Yesterday Dominis mentioned shell-foo and one cool thing came to my mind what one of my ex colleagues showed me a few years ago. (Hi Pali!)

So let’s pretend you have to locate pid of mysql process. You run the good old ps command, and grep for mysql:

[banyek@sql-master1.bfc ~]$ ps -ef | grep mysql
root      1751     1  0 Jul01 ?        00:00:00 /bin/sh /usr/bin/mysqld_safe --datadir=/var/lib/mysql --pid-file=/var/lib/mysql/sql-master1.bfc.kinja.com.pid
mysql     2424  1751 88 Jul01 ?        21:59:18 /usr/sbin/mysqld --basedir=/usr --datadir=/var/lib/mysql --plugin-dir=/usr/lib64/mysql/plugin --user=mysql --log-error=/var/log/mysql/mysql-error.log --open-files-limit=65535 --pid-file=/var/lib/mysql/sql-master1.bfc.kinja.com.pid --socket=/var/lib/mysql/mysql.sock
banyek    4630  4360  0 11:31 pts/0    00:00:00 grep mysql
[banyek@sql-master1.bfc ~]$

There is one small problem: the grep will find itself too, so if you want count the number of processes it will show one more, or if you only want to find one process with exact pid you have to deal with the plus line in input etc. There is an old fashioned way, to filter the results with an another grep like this:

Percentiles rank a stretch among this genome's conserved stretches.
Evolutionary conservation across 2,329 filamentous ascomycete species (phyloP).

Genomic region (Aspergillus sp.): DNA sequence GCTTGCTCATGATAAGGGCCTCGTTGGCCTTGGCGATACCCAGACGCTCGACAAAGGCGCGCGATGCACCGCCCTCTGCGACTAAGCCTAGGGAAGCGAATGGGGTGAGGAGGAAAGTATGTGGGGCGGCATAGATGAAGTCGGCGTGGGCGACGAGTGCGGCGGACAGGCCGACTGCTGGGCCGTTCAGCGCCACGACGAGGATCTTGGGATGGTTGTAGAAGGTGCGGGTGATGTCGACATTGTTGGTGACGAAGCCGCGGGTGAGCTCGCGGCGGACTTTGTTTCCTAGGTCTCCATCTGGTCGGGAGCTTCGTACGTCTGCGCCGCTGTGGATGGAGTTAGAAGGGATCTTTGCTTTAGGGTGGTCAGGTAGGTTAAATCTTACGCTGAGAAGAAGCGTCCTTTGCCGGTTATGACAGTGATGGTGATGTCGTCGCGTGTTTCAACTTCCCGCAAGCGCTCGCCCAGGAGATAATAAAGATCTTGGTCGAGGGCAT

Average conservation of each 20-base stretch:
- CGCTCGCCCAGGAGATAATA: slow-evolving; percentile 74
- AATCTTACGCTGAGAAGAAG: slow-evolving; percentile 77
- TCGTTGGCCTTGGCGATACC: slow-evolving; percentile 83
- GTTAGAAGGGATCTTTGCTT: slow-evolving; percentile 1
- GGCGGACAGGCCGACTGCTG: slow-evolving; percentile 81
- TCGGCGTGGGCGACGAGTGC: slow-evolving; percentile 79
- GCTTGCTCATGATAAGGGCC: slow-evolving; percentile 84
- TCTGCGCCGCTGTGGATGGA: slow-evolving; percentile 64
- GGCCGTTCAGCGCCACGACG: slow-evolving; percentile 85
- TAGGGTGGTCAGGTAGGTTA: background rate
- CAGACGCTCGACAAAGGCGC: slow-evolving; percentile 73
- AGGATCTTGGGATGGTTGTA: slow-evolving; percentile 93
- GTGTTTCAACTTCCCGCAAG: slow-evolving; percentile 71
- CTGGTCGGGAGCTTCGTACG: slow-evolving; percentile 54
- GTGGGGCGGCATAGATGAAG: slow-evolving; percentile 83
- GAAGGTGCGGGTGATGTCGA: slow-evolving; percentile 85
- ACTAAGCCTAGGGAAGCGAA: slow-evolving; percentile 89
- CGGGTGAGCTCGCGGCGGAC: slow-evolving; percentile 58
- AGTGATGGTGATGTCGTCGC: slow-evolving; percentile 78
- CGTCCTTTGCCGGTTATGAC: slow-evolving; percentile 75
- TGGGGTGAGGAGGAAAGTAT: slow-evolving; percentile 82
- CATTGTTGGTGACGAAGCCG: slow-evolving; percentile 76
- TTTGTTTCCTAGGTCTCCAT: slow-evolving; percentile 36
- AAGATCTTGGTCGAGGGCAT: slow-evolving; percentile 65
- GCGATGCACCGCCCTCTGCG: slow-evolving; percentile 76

[banyek@sql-master1.bfc ~]$ ps -ef | grep mysql | grep -v grep
root      1751     1  0 Jul01 ?        00:00:00 /bin/sh /usr/bin/mysqld_safe --datadir=/var/lib/mysql --pid-file=/var/lib/mysql/sql-master1.bfc.kinja.com.pid
mysql     2424  1751 90 Jul01 ?        22:25:20 /usr/sbin/mysqld --basedir=/usr --datadir=/var/lib/mysql --plugin-dir=/usr/lib64/mysql/plugin --user=mysql --log-error=/var/log/mysql/mysql-error.log --open-files-limit=65535 --pid-file=/var/lib/mysql/sql-master1.bfc.kinja.com.pid --socket=/var/lib/mysql/mysql.sock
[banyek@sql-master1.bfc ~]$

It is much better, but have two problems:

The first, the shell will fork a new grep process (ok, this is not a real problem, but …) and the second is you shoot you in your legs if you try to find a grep process on system.

At this point you can use the grep regex match feature, and use it in the process filter like this:

[banyek@sql-master1.bfc ~]$ ps -ef | grep [m]ysql
root      1751     1  0 Jul01 ?        00:00:00 /bin/sh /usr/bin/mysqld_safe --datadir=/var/lib/mysql --pid-file=/var/lib/mysql/sql-master1.bfc.kinja.com.pid
mysql     2424  1751 90 Jul01 ?        22:34:07 /usr/sbin/mysqld --basedir=/usr --datadir=/var/lib/mysql --plugin-dir=/usr/lib64/mysql/plugin --user=mysql --log-error=/var/log/mysql/mysql-error.log --open-files-limit=65535 --pid-file=/var/lib/mysql/sql-master1.bfc.kinja.com.pid --socket=/var/lib/mysql/mysql.sock
[banyek@sql-master1.bfc ~]$

What happened? The grep used [m] as a regex character which only matches letter ‘m’ – so the output is the same as before, but the ‘[m]ysql’ didn’t matched ‘mysql’, so it was clearly filtered out.

Cool, huh?